The Writer

For days he punched the keys, swearing in frustration when a paragraph did not hit the perfect note, when his words scorned to weave magic at his bidding. Each time he aimed for the flourish of a full, laden, ripe sentence, the words ground themselves against each other, jarring, proud and unsociable. Sighing, he tried again, and again, and yet again.

Then one day without warning, sentences suddenly synchronized: romance kindled itself gently, words linked arms with other words, suspense breathed sharply down his pages, uncertainty kissed his writing goodbye and lo! a plot emerged.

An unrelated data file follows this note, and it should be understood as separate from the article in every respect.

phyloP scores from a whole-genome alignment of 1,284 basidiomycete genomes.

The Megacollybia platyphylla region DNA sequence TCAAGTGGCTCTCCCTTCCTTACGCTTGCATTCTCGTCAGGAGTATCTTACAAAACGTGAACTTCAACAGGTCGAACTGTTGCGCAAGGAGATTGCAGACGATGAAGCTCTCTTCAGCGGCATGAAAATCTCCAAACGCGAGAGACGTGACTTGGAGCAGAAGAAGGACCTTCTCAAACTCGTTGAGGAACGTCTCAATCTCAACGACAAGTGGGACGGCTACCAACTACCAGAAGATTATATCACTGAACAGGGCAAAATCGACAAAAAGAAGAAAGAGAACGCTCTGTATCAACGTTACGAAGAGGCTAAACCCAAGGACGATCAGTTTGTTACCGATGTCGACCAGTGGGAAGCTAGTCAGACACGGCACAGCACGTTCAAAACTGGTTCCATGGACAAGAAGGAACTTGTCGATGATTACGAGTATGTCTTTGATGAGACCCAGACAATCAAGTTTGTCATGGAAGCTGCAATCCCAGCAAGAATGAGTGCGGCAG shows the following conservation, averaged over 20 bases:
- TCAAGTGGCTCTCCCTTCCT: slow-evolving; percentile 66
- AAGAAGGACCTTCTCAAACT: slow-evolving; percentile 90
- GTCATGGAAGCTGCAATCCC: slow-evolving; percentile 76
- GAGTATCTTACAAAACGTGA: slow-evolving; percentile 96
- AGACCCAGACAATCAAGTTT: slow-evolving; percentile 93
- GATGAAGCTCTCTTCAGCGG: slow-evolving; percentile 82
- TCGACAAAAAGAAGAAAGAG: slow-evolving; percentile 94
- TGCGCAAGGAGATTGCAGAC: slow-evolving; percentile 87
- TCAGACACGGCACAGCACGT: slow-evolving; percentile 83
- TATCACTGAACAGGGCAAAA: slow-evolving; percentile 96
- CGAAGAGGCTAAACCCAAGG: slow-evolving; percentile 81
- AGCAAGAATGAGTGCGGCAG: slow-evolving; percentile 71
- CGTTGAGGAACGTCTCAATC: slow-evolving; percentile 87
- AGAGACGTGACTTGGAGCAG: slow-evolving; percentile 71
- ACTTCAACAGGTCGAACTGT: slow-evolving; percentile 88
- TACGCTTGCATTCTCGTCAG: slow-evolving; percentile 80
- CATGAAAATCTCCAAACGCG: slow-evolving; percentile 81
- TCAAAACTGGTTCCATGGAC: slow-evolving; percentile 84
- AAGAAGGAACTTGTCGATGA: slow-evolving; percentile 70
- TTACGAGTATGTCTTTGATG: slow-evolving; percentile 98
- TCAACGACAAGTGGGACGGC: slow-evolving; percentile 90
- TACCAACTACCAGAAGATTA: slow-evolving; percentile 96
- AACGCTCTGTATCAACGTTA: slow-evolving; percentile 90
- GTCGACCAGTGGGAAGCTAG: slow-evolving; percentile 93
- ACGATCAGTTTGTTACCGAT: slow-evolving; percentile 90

Fazed, he stared down at the old typewriter, an odd contraption: the corners of some keys cracked, rust embracing its sides. It winked back solemnly at him.

And then on, there was no looking back. Story after story sped out with the haste of a maid sweeping dust under the carpet.

Sometimes though, strangely enough, he thought he missed the struggle: the uncertain, agonizing wait for perfection as each phrase coined itself from the ashes of a dozen failed turns; the sleepless nights of discarding old drafts and nourishing new ones; the deep-felt satisfaction as at long last, one perfect, hard-won sentence revealed itself like a debutante at the ball.